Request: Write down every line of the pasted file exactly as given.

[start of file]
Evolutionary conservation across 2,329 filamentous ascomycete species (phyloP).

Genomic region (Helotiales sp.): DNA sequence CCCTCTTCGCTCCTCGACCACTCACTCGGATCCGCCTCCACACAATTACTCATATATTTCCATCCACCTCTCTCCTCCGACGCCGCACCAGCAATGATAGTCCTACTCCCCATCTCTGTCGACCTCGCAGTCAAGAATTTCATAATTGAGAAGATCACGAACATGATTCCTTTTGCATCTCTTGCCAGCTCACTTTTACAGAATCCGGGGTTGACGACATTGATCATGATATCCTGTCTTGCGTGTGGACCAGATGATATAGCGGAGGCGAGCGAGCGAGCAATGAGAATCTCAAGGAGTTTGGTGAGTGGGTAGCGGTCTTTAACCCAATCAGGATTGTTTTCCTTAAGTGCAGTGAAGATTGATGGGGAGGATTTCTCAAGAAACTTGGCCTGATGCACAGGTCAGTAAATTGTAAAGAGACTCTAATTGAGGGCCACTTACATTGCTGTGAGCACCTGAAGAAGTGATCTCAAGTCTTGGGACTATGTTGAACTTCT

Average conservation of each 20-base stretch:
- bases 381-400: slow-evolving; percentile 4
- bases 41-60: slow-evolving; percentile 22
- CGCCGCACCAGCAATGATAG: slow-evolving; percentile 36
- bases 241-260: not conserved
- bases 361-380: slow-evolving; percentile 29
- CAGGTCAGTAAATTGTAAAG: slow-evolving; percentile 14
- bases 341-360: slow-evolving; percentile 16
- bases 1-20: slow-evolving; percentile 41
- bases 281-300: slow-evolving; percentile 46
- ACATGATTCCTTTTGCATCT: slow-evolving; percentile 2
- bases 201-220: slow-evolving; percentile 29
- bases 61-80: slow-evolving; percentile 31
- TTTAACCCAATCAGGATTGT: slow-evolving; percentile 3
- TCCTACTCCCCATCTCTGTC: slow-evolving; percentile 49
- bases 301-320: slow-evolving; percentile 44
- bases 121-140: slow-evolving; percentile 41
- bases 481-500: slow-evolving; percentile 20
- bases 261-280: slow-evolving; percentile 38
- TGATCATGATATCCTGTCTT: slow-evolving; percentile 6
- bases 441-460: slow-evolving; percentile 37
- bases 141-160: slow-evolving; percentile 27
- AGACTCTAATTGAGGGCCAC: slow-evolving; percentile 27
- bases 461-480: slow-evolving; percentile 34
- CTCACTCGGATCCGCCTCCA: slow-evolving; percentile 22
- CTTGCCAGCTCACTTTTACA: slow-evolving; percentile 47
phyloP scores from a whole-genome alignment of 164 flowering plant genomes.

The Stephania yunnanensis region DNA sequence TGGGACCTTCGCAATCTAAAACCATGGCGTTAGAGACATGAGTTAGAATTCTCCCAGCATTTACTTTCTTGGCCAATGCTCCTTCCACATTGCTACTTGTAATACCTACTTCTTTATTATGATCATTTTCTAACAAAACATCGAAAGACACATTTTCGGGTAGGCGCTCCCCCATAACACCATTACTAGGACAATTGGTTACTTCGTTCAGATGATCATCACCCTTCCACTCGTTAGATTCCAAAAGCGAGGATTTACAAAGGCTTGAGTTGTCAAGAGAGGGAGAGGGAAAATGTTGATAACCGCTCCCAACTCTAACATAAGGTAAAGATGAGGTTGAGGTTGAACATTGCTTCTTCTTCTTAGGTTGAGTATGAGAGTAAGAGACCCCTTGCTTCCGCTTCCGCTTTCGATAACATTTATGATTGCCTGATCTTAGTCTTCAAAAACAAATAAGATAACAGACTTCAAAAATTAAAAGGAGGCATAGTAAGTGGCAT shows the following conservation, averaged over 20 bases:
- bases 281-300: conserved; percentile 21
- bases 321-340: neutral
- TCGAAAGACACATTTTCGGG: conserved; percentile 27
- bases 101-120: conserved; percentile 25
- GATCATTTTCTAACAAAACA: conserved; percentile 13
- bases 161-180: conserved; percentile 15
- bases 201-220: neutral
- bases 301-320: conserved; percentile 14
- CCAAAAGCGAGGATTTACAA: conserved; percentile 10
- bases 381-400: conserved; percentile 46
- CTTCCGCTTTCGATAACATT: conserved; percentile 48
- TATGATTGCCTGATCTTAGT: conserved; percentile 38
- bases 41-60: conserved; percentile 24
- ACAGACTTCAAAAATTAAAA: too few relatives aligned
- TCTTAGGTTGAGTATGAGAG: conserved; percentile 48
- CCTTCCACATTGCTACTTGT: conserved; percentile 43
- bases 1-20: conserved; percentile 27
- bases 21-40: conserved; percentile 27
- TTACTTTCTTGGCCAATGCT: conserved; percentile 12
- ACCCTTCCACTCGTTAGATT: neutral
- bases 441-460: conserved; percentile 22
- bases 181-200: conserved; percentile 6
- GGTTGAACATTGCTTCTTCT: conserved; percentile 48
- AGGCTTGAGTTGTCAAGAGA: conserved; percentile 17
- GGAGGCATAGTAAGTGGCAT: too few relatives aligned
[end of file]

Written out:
Evolutionary conservation across 2,329 filamentous ascomycete species (phyloP).

Genomic region (Helotiales sp.): DNA sequence CCCTCTTCGCTCCTCGACCACTCACTCGGATCCGCCTCCACACAATTACTCATATATTTCCATCCACCTCTCTCCTCCGACGCCGCACCAGCAATGATAGTCCTACTCCCCATCTCTGTCGACCTCGCAGTCAAGAATTTCATAATTGAGAAGATCACGAACATGATTCCTTTTGCATCTCTTGCCAGCTCACTTTTACAGAATCCGGGGTTGACGACATTGATCATGATATCCTGTCTTGCGTGTGGACCAGATGATATAGCGGAGGCGAGCGAGCGAGCAATGAGAATCTCAAGGAGTTTGGTGAGTGGGTAGCGGTCTTTAACCCAATCAGGATTGTTTTCCTTAAGTGCAGTGAAGATTGATGGGGAGGATTTCTCAAGAAACTTGGCCTGATGCACAGGTCAGTAAATTGTAAAGAGACTCTAATTGAGGGCCACTTACATTGCTGTGAGCACCTGAAGAAGTGATCTCAAGTCTTGGGACTATGTTGAACTTCT

Average conservation of each 20-base stretch:
- bases 381-400: slow-evolving; percentile 4
- bases 41-60: slow-evolving; percentile 22
- CGCCGCACCAGCAATGATAG: slow-evolving; percentile 36
- bases 241-260: not conserved
- bases 361-380: slow-evolving; percentile 29
- CAGGTCAGTAAATTGTAAAG: slow-evolving; percentile 14
- bases 341-360: slow-evolving; percentile 16
- bases 1-20: slow-evolving; percentile 41
- bases 281-300: slow-evolving; percentile 46
- ACATGATTCCTTTTGCATCT: slow-evolving; percentile 2
- bases 201-220: slow-evolving; percentile 29
- bases 61-80: slow-evolving; percentile 31
- TTTAACCCAATCAGGATTGT: slow-evolving; percentile 3
- TCCTACTCCCCATCTCTGTC: slow-evolving; percentile 49
- bases 301-320: slow-evolving; percentile 44
- bases 121-140: slow-evolving; percentile 41
- bases 481-500: slow-evolving; percentile 20
- bases 261-280: slow-evolving; percentile 38
- TGATCATGATATCCTGTCTT: slow-evolving; percentile 6
- bases 441-460: slow-evolving; percentile 37
- bases 141-160: slow-evolving; percentile 27
- AGACTCTAATTGAGGGCCAC: slow-evolving; percentile 27
- bases 461-480: slow-evolving; percentile 34
- CTCACTCGGATCCGCCTCCA: slow-evolving; percentile 22
- CTTGCCAGCTCACTTTTACA: slow-evolving; percentile 47
phyloP scores from a whole-genome alignment of 164 flowering plant genomes.

The Stephania yunnanensis region DNA sequence TGGGACCTTCGCAATCTAAAACCATGGCGTTAGAGACATGAGTTAGAATTCTCCCAGCATTTACTTTCTTGGCCAATGCTCCTTCCACATTGCTACTTGTAATACCTACTTCTTTATTATGATCATTTTCTAACAAAACATCGAAAGACACATTTTCGGGTAGGCGCTCCCCCATAACACCATTACTAGGACAATTGGTTACTTCGTTCAGATGATCATCACCCTTCCACTCGTTAGATTCCAAAAGCGAGGATTTACAAAGGCTTGAGTTGTCAAGAGAGGGAGAGGGAAAATGTTGATAACCGCTCCCAACTCTAACATAAGGTAAAGATGAGGTTGAGGTTGAACATTGCTTCTTCTTCTTAGGTTGAGTATGAGAGTAAGAGACCCCTTGCTTCCGCTTCCGCTTTCGATAACATTTATGATTGCCTGATCTTAGTCTTCAAAAACAAATAAGATAACAGACTTCAAAAATTAAAAGGAGGCATAGTAAGTGGCAT shows the following conservation, averaged over 20 bases:
- bases 281-300: conserved; percentile 21
- bases 321-340: neutral
- TCGAAAGACACATTTTCGGG: conserved; percentile 27
- bases 101-120: conserved; percentile 25
- GATCATTTTCTAACAAAACA: conserved; percentile 13
- bases 161-180: conserved; percentile 15
- bases 201-220: neutral
- bases 301-320: conserved; percentile 14
- CCAAAAGCGAGGATTTACAA: conserved; percentile 10
- bases 381-400: conserved; percentile 46
- CTTCCGCTTTCGATAACATT: conserved; percentile 48
- TATGATTGCCTGATCTTAGT: conserved; percentile 38
- bases 41-60: conserved; percentile 24
- ACAGACTTCAAAAATTAAAA: too few relatives aligned
- TCTTAGGTTGAGTATGAGAG: conserved; percentile 48
- CCTTCCACATTGCTACTTGT: conserved; percentile 43
- bases 1-20: conserved; percentile 27
- bases 21-40: conserved; percentile 27
- TTACTTTCTTGGCCAATGCT: conserved; percentile 12
- ACCCTTCCACTCGTTAGATT: neutral
- bases 441-460: conserved; percentile 22
- bases 181-200: conserved; percentile 6
- GGTTGAACATTGCTTCTTCT: conserved; percentile 48
- AGGCTTGAGTTGTCAAGAGA: conserved; percentile 17
- GGAGGCATAGTAAGTGGCAT: too few relatives aligned